20:07 GMT23 September 2020
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    Commenting on Norway's recent announcement that it will allow US marines on its soil, some experts suggest that Washington is pursuing an "anaconda strategy" against Russia by "coiling" it with military bases; however others explain why all the US' efforts are, in fact, meaningless.

    For the first time since the Second World War, foreign troops will be allowed to be stationed on Norwegian soil: some 330 US Marines are due to be deployed on a rotational basis at the Vaernes military base, about 1,000 kilometers (600 miles) from the Norwegian-Russian border, starting in January.

    Commenting on the decision, President of the Academy of Geopolitical Studies, Colonel-General Leonid Ivashov compared it with the so-called "anaconda plan". This strategy was applied at the beginning of the American Civil War (1861-1865) and was aimed at blocking southerners from the coastlines and cutting off access to their ports, thus slowly exhausting their supplies.

    The strategy got its name from the anaconda's method to kill its prey: The snake coils its body around its prey, squeezing tighter when the animal exhales until, eventually, the victim can no longer breathe.

    "In their anti-Russian military policy Americans are using the 'anaconda strategy': they deploy a network of military bases along the entire perimeter of Russia's borders, launching numerous military drills and so on," Ivashov told RT channel.

    © Flickr / Bill Dickinson

    "Norway is now set to become one the Anaconda's coils. We should not forget that Norway is located near Russia's Northern Fleet bases," he added.

    His view is echoed by Russian political scientist, head of the political science department of the Russian Economic University Andrei Koshkin, who noted that Russia borders Norway in the Arctic, which has recently become one of the most strategically important regions in the world.

    "There is an attempt to make an anaconda coil in this region by deploying deterrent military political forces who will be able to neutralize Russia along the Arctic contact line," he told RT.

    "The US has put its boots on Norway's ground with the purpose of boosting the activity of Western states on the border with Russia in the Arctic, to be able then to squeeze Russia out of that region," the political scientist suggested.

    "Norway is an active participant in the Arctic process. And a powerful military stand-off is developing there," echoed Leonid Ivashov.

    The US media was quick to suggest that the move "could send a chill down Russian President Vladimir Putin's spine."

    ​However Russian media sources refuted this claim.

    "There are no units in the US Marine Corps drilled for combat in the North and in mountainous terrain. Until recently the US hasn't thought about possible battlefields in such geographic and climatic conditions. As the result, it does not have any units ready and does not even know how its equipment is going to function in such a climate, even though the climate conditions of central and northern Norway are far milder than those of Russia's Far North," Russia's online newspaper Vzglyad writes in its analytical piece on the issue.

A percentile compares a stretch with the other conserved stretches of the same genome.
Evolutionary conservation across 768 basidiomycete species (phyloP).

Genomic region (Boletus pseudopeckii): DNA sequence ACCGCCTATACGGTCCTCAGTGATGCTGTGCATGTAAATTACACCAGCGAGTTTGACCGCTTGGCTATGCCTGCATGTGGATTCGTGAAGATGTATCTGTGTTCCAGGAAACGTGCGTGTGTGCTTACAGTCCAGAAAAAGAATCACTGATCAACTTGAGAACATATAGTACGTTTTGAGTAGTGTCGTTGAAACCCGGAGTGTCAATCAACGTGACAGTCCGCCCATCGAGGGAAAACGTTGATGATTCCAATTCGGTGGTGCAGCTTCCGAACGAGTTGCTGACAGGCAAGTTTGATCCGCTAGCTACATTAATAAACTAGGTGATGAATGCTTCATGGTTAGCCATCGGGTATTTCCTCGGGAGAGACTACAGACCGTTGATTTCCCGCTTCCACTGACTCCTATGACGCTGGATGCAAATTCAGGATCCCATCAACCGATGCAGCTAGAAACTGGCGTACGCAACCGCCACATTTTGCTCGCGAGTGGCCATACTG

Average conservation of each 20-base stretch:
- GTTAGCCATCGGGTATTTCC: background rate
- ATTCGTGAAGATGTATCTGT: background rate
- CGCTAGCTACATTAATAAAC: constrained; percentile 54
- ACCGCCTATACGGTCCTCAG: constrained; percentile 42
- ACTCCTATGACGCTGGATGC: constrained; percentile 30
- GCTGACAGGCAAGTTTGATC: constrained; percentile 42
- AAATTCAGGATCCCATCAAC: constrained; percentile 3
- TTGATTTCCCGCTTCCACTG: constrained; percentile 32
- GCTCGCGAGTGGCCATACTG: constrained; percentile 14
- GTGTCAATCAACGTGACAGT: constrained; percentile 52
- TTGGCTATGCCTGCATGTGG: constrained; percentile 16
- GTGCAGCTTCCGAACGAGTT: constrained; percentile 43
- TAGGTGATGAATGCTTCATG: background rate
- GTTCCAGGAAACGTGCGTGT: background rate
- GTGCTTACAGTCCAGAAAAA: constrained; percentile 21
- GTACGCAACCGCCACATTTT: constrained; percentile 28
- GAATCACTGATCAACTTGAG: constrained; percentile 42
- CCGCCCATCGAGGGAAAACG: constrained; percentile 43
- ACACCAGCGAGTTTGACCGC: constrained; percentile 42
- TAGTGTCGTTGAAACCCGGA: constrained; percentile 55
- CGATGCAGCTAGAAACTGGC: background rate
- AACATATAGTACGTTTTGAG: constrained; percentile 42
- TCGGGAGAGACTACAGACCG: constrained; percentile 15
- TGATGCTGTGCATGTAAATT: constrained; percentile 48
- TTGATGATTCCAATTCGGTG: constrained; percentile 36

The outlet further studies the location of the Norwegian Vaernes military base near the port city of Trondheim in Central Norway, where the US marines are going to be stationed.

    "There are rough snowy mountains with numerous caves, which are typical for that terrain," it says.

    "A static military base in these mountains for locating personnel on alert will take at least half a day, and is nothing more than a large target which is shouting for [Russian mobile ballistic missile systems] Iskander to hit it," the newspaper says.

    American military bases are scattered around the large territory of Europe without any coordination or any coverage, the website says. The systems of joint staffs with the armed forces of Eastern Europe have not started working. They were doomed from the start, "taking into account the colonial attitude of the American staff towards the Poles, Romanians, Bulgarians, Latvians and Estonians," it says.

    The military bases in the Baltics have been completely isolated. The Lithuanian base, for example, has no air defense systems, as well as the US "fort" in the Latvian Adazi, the former resort village of Soviet intelligentsia. A similar situation is evident in Estonian Tartu, a former base for Soviet strategic aviation, the only air field in the region which can receive heavy transport aircraft.

    "It is 25 kilometers from the border with Russia. Not a distance for a subversive group," the newspaper says.

    With regards to Norway, it is 1,000 kilometers from the Norwegian-Russian border, it further says, along the snowy mountains.

    The meaninglessness of the deployment of the marine rear arsenal in Norway is evident, it they says.

    "The American plan of military support for Europe looks attractive only to Europe's "small nations." In reality, it is a mixture of bluff and an array of snobbish illusions which can be sold only by those who are eager to buy," the newspaper finally states.


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